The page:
Lake Nakuru is one of the main feeding and breeding sites of the East African population of Lesser Flamingos. It is an alkaline lake, whose shallow waters are rich in nutrients for the flamingos that gather here in their thousands, especially during the months of June to September. However, the movement of the Flamingos is affected by the water levels in the various lakes along the Rift Valley. If water levels are too high, the algae on which Flamingos feed will not develop, causing the Flamingos to move to other lakes. The Rift Valley population of Flamingos breeds mostly in Lake Natron, in Northern Tanzania, between December and February. From there they move to other alkaline lakes in search of feeding, from Lakes Manyara, Magadi, in the Ngorongoro Crater, all the way to Lake Logipi in Northern Kenya. In Kenya, the best sites to see Flamingos are Lake Nakuru, Bogoria and Oloidien when conditions are right.
In Lake Nakuru NP, photo opportunities with these extraordinary birds are plentiful, especially at and shortly after dawn and sunset. The beach surrounding the lake is a favorite hunting ground for the resident Spotted Hyenas, who have developed a technique to catch the flamingos. They launch into the water towards the flock, running tirelessly until a weak example is singled out. Then the Steppe Eagles, Fish Eagles and Marabous share the scraps of the Hyenas’ meals, providing some interesting interactions.
From the year 2011 the number of Flamingos visiting Lake Nakuru has diminished dramatically, due to the sharp increase in the water level in the lake after abundant rains in the country for the past few years. The lake has become a fresh water lake, and the Flamingos cannot find their food anymore. This attracted many other water birds instead, such as Pelicans and Storks. The plains surrounding the lake have all been covered by water. Even the main road circling around the lake has been taken over by the rising water and has become in many parts unaccessible.
Besides the Flamingos, when the water level is high due to heavy rainfall, also fresh-water birds frequent the lake, such as Great White Pelicans and Yellow-billed Storks use the lake as their fishing ground, and hundreds of them can be seen near where the sweet water’s streams enter the lake.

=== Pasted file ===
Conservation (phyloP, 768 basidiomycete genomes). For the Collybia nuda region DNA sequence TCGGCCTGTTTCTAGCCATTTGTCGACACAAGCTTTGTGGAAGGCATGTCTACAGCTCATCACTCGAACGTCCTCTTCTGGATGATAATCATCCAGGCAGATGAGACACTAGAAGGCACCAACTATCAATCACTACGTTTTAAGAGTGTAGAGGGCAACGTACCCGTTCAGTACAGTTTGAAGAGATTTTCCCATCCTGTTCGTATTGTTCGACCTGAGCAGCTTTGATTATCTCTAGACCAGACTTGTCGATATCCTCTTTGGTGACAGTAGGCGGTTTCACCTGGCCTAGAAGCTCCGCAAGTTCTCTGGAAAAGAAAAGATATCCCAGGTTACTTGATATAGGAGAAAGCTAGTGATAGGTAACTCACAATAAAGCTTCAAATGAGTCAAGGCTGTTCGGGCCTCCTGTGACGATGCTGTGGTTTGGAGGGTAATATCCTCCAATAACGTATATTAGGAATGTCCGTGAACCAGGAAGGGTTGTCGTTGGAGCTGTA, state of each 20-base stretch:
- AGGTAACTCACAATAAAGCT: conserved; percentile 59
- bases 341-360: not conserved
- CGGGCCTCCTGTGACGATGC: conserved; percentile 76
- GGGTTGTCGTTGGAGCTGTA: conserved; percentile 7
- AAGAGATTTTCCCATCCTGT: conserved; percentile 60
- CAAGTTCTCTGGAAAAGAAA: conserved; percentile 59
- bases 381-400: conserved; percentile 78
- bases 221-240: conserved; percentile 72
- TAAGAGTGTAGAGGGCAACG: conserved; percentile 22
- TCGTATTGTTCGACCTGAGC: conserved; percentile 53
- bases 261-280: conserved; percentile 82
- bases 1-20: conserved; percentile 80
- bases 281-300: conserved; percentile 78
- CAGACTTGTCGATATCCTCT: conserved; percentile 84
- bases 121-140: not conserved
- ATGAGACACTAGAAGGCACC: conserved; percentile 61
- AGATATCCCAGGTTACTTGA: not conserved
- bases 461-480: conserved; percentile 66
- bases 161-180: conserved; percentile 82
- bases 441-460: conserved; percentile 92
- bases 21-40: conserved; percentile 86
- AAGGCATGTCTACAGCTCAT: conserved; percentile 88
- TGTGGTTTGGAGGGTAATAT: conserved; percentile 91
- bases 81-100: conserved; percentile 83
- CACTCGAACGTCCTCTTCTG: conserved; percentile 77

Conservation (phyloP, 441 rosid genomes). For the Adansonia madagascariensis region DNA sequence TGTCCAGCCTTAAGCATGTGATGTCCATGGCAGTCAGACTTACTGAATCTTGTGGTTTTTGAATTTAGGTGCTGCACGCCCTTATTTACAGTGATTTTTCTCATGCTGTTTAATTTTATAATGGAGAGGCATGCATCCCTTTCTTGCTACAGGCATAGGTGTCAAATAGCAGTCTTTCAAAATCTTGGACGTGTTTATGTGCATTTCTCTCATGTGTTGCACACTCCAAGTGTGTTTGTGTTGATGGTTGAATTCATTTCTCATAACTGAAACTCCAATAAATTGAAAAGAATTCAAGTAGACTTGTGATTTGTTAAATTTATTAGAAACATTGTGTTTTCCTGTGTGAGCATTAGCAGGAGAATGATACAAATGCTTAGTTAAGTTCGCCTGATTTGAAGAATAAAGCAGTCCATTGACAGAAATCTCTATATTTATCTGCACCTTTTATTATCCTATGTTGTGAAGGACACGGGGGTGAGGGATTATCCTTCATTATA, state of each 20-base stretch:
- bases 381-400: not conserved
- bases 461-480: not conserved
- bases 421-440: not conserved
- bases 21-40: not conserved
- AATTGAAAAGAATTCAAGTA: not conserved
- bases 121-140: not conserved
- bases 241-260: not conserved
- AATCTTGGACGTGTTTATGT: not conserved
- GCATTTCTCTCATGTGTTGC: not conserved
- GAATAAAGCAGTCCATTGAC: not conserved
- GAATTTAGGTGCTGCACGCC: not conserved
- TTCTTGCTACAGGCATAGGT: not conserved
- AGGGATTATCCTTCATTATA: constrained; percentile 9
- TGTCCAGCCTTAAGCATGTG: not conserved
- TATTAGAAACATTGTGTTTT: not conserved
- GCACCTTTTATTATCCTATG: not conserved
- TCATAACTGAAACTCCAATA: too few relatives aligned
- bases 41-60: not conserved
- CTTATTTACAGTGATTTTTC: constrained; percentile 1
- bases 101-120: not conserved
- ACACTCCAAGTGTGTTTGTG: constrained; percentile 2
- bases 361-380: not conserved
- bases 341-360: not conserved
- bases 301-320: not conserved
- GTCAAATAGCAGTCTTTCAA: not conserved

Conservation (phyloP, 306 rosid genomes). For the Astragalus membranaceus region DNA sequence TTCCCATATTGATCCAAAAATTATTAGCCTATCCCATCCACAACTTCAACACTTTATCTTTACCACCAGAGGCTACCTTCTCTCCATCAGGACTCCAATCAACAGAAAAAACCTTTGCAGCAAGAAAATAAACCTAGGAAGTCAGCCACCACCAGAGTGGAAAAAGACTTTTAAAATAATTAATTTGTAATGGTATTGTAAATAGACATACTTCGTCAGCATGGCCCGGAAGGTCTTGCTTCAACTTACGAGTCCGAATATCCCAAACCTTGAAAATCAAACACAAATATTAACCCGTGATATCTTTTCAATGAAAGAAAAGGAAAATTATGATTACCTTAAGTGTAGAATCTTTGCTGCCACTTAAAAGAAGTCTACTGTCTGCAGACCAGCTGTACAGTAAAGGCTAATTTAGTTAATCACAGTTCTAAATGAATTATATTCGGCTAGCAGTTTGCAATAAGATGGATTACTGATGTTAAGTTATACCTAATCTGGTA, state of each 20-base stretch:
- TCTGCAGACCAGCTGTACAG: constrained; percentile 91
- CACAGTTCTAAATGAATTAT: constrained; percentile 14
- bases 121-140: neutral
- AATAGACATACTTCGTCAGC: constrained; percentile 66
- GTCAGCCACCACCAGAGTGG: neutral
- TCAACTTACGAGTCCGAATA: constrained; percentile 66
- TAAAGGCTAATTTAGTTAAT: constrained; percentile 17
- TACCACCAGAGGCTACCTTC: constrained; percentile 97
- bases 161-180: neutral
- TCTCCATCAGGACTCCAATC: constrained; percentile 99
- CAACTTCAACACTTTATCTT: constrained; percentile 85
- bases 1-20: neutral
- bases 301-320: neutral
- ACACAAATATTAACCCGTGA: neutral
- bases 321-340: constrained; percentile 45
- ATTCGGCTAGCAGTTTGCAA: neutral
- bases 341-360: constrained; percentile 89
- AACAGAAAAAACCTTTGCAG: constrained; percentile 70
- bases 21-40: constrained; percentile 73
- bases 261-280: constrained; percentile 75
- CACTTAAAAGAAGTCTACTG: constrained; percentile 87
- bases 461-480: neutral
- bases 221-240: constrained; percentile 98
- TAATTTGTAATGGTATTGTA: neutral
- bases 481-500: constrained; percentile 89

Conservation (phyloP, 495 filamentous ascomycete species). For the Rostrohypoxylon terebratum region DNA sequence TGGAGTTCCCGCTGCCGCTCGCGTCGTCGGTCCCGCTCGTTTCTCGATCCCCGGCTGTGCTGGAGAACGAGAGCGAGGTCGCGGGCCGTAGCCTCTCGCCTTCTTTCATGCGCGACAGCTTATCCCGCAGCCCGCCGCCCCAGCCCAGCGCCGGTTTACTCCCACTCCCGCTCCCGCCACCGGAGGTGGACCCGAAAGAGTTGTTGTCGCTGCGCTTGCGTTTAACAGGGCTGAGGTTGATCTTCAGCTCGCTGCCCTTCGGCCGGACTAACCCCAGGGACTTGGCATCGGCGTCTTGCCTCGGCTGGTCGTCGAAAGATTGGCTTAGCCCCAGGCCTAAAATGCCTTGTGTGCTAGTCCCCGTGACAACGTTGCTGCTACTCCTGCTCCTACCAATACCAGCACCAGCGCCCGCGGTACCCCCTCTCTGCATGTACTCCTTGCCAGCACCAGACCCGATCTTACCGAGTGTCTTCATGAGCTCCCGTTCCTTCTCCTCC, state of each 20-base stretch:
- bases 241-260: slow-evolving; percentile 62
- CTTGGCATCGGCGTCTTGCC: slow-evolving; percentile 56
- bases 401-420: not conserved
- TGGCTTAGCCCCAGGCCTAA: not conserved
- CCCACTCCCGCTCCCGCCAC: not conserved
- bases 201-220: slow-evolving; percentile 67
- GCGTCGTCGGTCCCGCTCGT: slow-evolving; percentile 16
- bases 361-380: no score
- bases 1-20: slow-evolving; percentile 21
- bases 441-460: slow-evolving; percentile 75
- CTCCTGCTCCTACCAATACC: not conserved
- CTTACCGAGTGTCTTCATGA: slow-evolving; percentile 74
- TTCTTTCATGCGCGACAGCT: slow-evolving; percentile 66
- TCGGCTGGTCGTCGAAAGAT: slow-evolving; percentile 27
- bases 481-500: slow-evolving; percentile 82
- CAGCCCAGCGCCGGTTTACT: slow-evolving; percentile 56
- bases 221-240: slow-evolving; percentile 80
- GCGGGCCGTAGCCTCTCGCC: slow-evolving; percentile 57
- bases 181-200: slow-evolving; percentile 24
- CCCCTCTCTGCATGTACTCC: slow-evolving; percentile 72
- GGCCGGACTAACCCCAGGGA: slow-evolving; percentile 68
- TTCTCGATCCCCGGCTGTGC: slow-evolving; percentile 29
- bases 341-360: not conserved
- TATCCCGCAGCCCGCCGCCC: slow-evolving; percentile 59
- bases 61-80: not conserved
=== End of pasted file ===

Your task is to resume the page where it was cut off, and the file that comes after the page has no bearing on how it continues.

But Lake Nakuru NP is not only a heaven for aquatic birds. Around the lake open savannah plains and Yellow-fever Acacia forests spread out. Here most species of herbivores thrive, among which the White and Black Rhinoceroses stand out. It is one of the best places in Kenya to watch Rhinos. White Rhinos in particular are extremely common and are easily approached and photographed, sometimes with the nice morning mist surrounding them, or with the calves trotting behind their mothers.
The park is home also to a good population of Lions and Leopards which can be seen in the Acacia forest or on rocky slopes.
It is an excellent location for photographers due to the high concentration of animals and the colony of Flamingos. The network of tracks and roads is limited and there is a strict no-off road policy, except on the beach on the lake shore. Though it is a relatively small park, at only 188 sq kms, an extended stay provides better opportunities to find the ideal conditions for photography.
Many of our scheduled safaris include Lake Nakuru NP in the itinerary. We always sleep inside the park, in order to be able to reach the lake shore or the Acacia forest well before sunrise, in the most fascinating light and when the morning mist appear.
Check out our “Best of Kenya” safaris and the “Migration and Flamingos” programs or contact us to plan a tailored itinerary centered on the Rift Valley lakes.
See the full photo gallery of Lake Nakuru.